Peace For All

May 28, 2006

Every Pop Machine is also a Quarter Machine

Filed under: Life in general, technology — Devlin Bentley @ 4:48 pm

One of the disadvantages of living in an apartment is the constant need for quarters in order to do the laundry every week. Typically this means either going down to the bank to get a roll of quarters, or trying to find a kindly cashier at the grocery store who is willing to part with one of their precious quarter rolls.

Needless to say, this gets inconvenient, especially since I never really, you know, plan my day around getting a pack of quarters. When Saturday comes, I do laundry, end of story. Having to drop what I am doing to run out to the store or bank in order to pick up a pack of quarters is not very convenient.

There is also a pop machine right outside my apartment room. I don't drink pop (except for the 4 liters of diet coke that I got for free two days ago, but that is a separate story!) so I never had cause to even think about the machine. At least, not until I had an epiphany.

Who ever programmed that pop machine was trained as either a software or a hardware engineer. They are my brethren, no?

A ordinary person would expect that if they put in 65 cents of coins into the machine, that when they pressed "coin return" that they would be given back the same coins that they put in. That makes sense, they put in some money, now they want it back, so they get back the money that they put in.

But I thought about if for a bit, how would I go about and program the pop machine to give back money after the user had hit "coin return"? It is rather foolish to just return the money that was put in, since I also need to give change when the user pays to much (such as putting in a dollar for a 65 cent can of pop). Thus a path from the change box in the machine to the coin chute is needed. It is therefore redundant, and an unnecessary cost, to also build a path from the coin entrance to the coin return chute. It makes more sense to just call the giveChange(int val) function and pass in for val how much money the user has already inserted.

Now how would I compute the types of coins to give back to the user to add up to val? Naturally, I would use the change giving algorithm, known to every computer scientist, engineer, and anybody who has ever worked a cash register.

The algorithm is easy to understand. You always give back the most coins of the highest denomination that you can.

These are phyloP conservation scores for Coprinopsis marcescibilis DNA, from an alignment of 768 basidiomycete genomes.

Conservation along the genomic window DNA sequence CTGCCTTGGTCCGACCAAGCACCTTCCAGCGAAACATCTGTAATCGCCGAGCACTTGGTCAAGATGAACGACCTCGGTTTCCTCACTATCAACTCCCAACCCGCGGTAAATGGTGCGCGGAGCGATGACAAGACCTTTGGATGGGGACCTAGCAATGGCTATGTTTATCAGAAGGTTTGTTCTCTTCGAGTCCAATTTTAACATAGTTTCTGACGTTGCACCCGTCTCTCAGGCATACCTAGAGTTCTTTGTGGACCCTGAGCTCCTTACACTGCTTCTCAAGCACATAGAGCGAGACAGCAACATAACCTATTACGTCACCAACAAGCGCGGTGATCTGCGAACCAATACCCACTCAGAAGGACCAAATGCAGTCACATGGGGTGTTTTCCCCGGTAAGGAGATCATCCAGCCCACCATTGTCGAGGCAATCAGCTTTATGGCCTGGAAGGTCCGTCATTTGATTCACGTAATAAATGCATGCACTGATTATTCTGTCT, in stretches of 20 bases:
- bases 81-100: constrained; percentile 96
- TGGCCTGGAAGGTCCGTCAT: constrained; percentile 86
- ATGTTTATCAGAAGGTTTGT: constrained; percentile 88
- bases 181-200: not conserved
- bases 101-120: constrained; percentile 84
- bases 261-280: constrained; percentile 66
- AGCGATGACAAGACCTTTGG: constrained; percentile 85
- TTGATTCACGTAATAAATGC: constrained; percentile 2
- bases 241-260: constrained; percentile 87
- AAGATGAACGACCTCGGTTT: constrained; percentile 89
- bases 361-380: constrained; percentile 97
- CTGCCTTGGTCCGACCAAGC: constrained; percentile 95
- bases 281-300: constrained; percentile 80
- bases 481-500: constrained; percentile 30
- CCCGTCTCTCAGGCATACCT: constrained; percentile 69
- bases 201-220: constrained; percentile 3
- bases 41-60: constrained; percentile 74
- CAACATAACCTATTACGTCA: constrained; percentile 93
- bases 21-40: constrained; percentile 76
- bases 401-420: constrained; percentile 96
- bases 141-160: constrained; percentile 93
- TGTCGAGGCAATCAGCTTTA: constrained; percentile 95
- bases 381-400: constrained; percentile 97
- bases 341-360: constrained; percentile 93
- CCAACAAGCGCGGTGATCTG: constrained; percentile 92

As an example, lets say you need to give back 65 cents.

The highest denomination coin you can return is (in America), a quarter worth 25 cents. So you return 2 of those, adding up to 50 cents given back to the user so far. You cannot return any more quarters, since then you would be over 65 cents.

Now you have 15 cents left to return to the user, so the highest denomination coin you can give back is a dime. You give one dime back to the user, so you have returned 60 cents so far.

Now you have 5 cents left to return to the user, so the highest denomination coin you can give back is a nickel. You give a single nickel back to the user, and you now have returned a total of 65 cents.

How does this relate to my laundry woes?

I pop in 5 dimes, I get out two quarters. I pop in another 5 times, out comes another two quarters, I go off to put my laundry in the wash.

(This only works if you have a multitude of spare change lying around!)

The key to my success was not expecting what an ordinary user expects, but rather in using my understanding and training in the mathematics and engineering[1] disciplines to achieve an understanding of how to manipulate the world around me.

[1]I originally was intending on becoming a Computer Engineer and trained as such, even though I have switched over to Computer Science, I still retain much of my earlier learned behaviors and thinking patterns from Engineering, although those skills lie at an early stage of development.

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